roads, i drooped to an average of 60 k"m in 8 hours drive. but i didn't care. the views were amazing and the road made a nice challenge. my next destination was a town called Tupiza, which is situated just north to the Argentinian border. i had to drive 400 k¨m on curvy mountain roads ascending and descending on a regular basis. it took me 4 days to arrive to Tupiza.

giant Cactus started to appear along the desert road and the atmosphere reminded me a of the classic western movies, with steam trains, mules and horses, and dusty Little villages. just after i reached Tupiza i discovered that this area was the surrounding environment to one of the legendary wild west stories of Butch Cassidy and the Sundance kid, two vigilantes who robed trains and found their death in the village of San Vicente, just a few kilometers away. their story became a classic western movie starring Paul Newman.
Chicho held up pretty good. going slowly but surely, i fell from the bike only 2 more times before i learned the trick how to avoid the sandy curves and not sink into the sand. after completing the ascent to the mountains, i encountered i new enemy. Washboards!! these are little bumps on the road which are made from the fast jeeps and trucks that go on the soft road. they usually appear on long stretches of dirt roads where the vehicles can go fast. the bumps are 90 degrees to the driving direction and they can go for ages and make your driving experience feel like going on a rodeo or getting inside a mixer. it is bearable for 1 or 2 minutes, but after 5 minutes of fierce shaking, i just had to scream out loud and take a rest. chicho took it very hard and on the following days i tried as hard as i can to cross these awful washboards in the smoothest way. surprisingly, when i arrived to Tupiza, chicho was still in one piece.
in Tupiza i found a nice little hostel and settled there for a few days. i met a french guy named Vincent which will lead me to the next adventure to the salt planes of Uyuni, better known as Salar de Uyuni.
again, that's another full story, so until then,
Shana Tova to all the good Jews among you.
miss most of you :)

c ya soon

Tuesday, September 11, 2007

what's wrong with this picture

Hello kids,
is the world gone upside down?
are these a new kind of special socks?
did i overdid my time with no shower?

please help papi figure out what is wrong here

Shana Tova

Saturday, September 8, 2007

The Paraguayan Chaco and the falling beauty

i arrived to the desert area of Paraguay called The Chaco on route to Bolivia. i wanted to visit this rarely visited area and see what it is about. in arriving to the first settlement by the name of Filadelfia, i met a lovely french girl named Jessica. what a strange and secluded place to meet a young girl traveling by her own. we took a tour in the surrounding areas and visited a few German colonies which has settled there some 80 years ago. it was quite interesting and the harsh and dry landscape was some kind of familiar from back home.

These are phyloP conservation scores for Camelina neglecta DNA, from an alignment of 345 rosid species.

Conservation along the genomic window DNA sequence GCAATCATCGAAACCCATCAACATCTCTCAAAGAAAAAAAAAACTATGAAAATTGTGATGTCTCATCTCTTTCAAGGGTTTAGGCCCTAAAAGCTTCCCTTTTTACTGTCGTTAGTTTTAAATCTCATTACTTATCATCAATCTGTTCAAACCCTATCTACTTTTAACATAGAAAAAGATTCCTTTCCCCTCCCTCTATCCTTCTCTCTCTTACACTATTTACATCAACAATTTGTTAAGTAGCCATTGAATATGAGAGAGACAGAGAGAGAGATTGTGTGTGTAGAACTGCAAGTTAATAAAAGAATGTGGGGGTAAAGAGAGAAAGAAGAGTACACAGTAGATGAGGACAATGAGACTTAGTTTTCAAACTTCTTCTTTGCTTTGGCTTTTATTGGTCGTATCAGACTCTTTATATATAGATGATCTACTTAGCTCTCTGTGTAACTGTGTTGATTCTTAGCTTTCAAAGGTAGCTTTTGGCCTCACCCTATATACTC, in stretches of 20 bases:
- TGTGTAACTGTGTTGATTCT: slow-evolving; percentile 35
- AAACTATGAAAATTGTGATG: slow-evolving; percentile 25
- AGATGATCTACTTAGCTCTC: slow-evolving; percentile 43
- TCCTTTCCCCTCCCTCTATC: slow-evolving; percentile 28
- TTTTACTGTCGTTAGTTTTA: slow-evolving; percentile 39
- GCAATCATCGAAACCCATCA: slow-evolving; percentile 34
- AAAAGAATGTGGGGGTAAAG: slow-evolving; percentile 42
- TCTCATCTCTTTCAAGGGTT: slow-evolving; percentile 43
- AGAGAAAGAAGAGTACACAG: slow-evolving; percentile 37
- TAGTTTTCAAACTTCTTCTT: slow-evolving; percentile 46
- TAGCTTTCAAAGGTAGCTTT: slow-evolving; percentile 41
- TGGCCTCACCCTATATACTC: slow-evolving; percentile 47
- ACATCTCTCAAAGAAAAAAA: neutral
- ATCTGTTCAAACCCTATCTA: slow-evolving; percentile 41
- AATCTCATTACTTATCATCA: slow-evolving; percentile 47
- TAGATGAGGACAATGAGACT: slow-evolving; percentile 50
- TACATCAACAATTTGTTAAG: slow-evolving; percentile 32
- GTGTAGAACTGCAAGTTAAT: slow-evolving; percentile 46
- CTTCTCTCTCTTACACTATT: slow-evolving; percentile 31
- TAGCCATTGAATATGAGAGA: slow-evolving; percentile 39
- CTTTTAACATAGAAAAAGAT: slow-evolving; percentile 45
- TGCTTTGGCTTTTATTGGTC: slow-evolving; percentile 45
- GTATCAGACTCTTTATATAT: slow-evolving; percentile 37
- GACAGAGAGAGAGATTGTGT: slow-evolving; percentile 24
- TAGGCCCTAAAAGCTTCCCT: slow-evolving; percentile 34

then we took the bike and had a small trip around the small dirt roads. it was great riding together and sharing the experience.
Jessica left after 3 days and i headed deeper into the chaco towards Bolivia.

Jessica !! if one day ...., i am here :)))
the riding on the chaco roads went smooth without any problems. the roads were perfectly paved and all i needed to do is take another 10 litter of Gasoline to make it into Bolivia.

first night i slept in the open after not reaching the only settlement around. then early in the morning i rushed towards the Bolivian border. i had a strong urge to arrive to this country and start a new and interesting adventure. i had quite enough of roaming alone in remote and secluded places, and i also needed to change the same flat landscape which had been around me for too long.

the border crossing went smooth and Chicho received his 90 days permit to stay in Bolivia not before the officer in the customs control had implied to me that he is short in cash. i smiled at him with a very stupid look, but he kept telling me that he is doing a great effort for me and he would appreciate my "donation". in exchange i kept looking at him with the same frozen stupid smile, and finally he gave up.
my lesson here is... to beat a stupid mind you have to play even more stupid.

i have arrived to Bolivia at mid day to find out that the roads are all gone. that's it for nice and paved asphalt roads. welcome to the land of dust, stones and more dust.

more to come from Bolivia.

Monday, August 27, 2007

A motorist's fellowship in Paraguay

Hello friends,

i have passed through Paraguay, a magnificent and rarely visited country, and stooped there for a few days. on the road i visited a farmers house who live in a sort of paradise in front of great mountains. they invited me to their house and all they wanted is to have a conversation and know stuff about other countries.

than i arrived to the border town with Brazil named Pedro Juan Caballero. i wanted to service my motorbike and change both tyres to a more serious ones which will serve me on the dirt roads in my future travels.